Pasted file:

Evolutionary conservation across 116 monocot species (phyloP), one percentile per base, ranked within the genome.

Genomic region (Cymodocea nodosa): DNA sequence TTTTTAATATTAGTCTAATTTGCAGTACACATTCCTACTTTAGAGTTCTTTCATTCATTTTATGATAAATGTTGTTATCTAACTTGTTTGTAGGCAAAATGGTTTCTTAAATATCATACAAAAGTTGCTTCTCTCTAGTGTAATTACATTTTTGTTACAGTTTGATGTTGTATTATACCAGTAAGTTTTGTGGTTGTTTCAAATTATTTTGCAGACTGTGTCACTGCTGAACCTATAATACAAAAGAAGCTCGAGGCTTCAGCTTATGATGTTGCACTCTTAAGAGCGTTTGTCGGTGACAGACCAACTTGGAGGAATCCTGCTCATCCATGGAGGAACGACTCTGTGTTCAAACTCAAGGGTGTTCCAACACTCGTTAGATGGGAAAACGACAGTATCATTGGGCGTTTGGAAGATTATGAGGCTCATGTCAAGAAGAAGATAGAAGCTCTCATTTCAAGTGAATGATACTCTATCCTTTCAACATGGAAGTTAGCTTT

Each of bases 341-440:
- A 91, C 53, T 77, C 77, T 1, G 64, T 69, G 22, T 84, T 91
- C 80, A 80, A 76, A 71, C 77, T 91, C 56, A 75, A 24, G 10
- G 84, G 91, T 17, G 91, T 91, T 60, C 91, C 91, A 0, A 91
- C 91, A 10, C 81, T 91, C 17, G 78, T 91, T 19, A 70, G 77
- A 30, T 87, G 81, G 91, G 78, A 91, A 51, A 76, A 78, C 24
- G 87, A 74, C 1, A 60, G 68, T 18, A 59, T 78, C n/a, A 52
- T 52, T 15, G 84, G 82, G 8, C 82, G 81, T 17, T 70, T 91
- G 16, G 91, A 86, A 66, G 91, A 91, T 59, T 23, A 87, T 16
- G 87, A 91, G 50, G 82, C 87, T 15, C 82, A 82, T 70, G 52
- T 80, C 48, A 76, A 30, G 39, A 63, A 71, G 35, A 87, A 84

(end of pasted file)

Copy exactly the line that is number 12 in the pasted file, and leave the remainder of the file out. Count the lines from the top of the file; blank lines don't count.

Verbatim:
- G 87, A 91, G 50, G 82, C 87, T 15, C 82, A 82, T 70, G 52